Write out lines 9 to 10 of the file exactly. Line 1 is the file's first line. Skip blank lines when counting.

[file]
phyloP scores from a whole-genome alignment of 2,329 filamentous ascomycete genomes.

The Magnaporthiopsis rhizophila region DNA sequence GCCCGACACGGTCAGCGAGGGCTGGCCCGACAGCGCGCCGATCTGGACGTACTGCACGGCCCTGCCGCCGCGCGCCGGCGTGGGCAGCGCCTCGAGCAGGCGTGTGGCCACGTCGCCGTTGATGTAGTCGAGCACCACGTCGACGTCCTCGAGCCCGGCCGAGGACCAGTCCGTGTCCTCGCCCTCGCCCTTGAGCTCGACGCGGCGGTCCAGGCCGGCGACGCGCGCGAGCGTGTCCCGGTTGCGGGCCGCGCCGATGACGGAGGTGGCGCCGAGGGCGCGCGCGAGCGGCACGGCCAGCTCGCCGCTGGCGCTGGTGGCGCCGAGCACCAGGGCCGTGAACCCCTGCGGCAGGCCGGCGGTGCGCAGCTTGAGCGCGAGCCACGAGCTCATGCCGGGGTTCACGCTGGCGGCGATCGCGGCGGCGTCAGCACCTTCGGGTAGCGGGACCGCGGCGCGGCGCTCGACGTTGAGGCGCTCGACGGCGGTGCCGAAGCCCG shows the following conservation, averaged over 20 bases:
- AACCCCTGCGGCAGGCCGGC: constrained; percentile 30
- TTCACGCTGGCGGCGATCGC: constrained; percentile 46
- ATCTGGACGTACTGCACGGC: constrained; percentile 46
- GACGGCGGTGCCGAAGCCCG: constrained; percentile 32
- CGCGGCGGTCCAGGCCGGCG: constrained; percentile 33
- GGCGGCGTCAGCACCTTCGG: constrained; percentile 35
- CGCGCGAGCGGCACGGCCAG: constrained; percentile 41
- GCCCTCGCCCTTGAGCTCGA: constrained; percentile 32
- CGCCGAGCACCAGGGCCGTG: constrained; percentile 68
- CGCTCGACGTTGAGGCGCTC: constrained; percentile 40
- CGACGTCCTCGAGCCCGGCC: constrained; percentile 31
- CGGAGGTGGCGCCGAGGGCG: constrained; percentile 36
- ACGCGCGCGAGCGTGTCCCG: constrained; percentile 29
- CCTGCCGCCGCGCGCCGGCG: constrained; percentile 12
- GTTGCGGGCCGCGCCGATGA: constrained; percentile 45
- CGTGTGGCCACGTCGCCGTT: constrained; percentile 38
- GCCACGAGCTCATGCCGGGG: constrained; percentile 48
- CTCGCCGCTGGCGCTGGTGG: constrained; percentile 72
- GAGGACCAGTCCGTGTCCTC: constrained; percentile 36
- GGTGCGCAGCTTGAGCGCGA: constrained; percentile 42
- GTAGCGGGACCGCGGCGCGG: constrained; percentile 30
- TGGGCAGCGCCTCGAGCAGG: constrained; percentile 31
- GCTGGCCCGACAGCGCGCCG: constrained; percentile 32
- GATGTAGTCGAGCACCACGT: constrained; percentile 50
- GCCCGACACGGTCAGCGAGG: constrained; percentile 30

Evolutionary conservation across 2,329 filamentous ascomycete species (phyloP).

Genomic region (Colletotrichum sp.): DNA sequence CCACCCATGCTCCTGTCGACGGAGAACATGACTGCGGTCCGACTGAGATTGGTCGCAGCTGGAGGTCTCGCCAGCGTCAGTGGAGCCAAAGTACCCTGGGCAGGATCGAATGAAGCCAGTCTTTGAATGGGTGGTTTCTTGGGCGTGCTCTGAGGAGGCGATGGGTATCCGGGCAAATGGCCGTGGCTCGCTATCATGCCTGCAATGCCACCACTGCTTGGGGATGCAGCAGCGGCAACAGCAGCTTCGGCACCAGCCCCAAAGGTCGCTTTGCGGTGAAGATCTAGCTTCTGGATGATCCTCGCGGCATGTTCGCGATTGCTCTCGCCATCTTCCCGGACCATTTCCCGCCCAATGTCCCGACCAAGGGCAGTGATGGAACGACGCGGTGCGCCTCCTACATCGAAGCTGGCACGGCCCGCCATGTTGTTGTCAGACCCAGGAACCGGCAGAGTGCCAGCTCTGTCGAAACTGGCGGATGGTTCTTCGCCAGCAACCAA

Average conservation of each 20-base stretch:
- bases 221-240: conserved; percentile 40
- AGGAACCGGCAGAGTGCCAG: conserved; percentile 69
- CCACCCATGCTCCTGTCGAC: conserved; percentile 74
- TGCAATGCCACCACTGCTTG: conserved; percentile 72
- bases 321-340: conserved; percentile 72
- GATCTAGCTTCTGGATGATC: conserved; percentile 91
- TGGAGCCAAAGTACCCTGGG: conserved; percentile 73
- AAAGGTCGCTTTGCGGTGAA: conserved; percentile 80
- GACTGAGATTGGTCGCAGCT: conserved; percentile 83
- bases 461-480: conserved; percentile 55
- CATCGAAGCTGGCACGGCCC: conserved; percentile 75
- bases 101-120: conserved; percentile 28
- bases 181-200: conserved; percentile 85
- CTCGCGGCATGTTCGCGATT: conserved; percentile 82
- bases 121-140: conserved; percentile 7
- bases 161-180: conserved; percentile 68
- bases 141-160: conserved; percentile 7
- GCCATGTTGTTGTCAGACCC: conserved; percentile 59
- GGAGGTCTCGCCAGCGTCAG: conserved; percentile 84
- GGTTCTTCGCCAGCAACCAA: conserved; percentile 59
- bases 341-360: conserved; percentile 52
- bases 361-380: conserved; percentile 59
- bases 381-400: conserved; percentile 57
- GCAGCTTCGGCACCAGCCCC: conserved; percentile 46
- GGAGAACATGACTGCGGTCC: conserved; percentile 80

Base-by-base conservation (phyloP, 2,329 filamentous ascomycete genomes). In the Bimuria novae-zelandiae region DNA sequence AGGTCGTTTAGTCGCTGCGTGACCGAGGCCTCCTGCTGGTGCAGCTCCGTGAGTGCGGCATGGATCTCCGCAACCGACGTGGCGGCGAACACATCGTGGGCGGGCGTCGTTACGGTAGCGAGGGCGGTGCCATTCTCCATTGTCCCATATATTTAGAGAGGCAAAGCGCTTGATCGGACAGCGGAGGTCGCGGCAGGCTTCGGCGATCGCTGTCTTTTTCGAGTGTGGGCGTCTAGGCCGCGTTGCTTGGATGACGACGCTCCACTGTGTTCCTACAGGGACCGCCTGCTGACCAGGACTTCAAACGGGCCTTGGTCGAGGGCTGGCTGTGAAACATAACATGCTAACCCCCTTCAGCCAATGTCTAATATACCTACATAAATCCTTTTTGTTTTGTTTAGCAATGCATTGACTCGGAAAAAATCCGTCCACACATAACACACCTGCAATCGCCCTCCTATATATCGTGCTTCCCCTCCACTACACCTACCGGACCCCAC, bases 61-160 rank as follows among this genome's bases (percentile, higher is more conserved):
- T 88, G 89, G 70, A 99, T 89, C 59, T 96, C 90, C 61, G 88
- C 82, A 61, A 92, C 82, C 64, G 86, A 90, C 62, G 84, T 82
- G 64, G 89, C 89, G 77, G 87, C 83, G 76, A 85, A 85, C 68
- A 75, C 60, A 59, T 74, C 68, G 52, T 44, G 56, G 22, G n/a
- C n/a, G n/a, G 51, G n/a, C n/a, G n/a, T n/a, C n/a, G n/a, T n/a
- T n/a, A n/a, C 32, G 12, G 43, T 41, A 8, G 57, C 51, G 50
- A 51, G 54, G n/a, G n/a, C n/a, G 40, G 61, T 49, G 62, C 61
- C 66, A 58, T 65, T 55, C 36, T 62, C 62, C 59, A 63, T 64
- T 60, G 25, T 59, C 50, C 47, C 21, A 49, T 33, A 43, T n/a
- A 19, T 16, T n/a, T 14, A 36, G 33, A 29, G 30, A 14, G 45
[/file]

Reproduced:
- CGCGCGAGCGGCACGGCCAG: constrained; percentile 41
- GCCCTCGCCCTTGAGCTCGA: constrained; percentile 32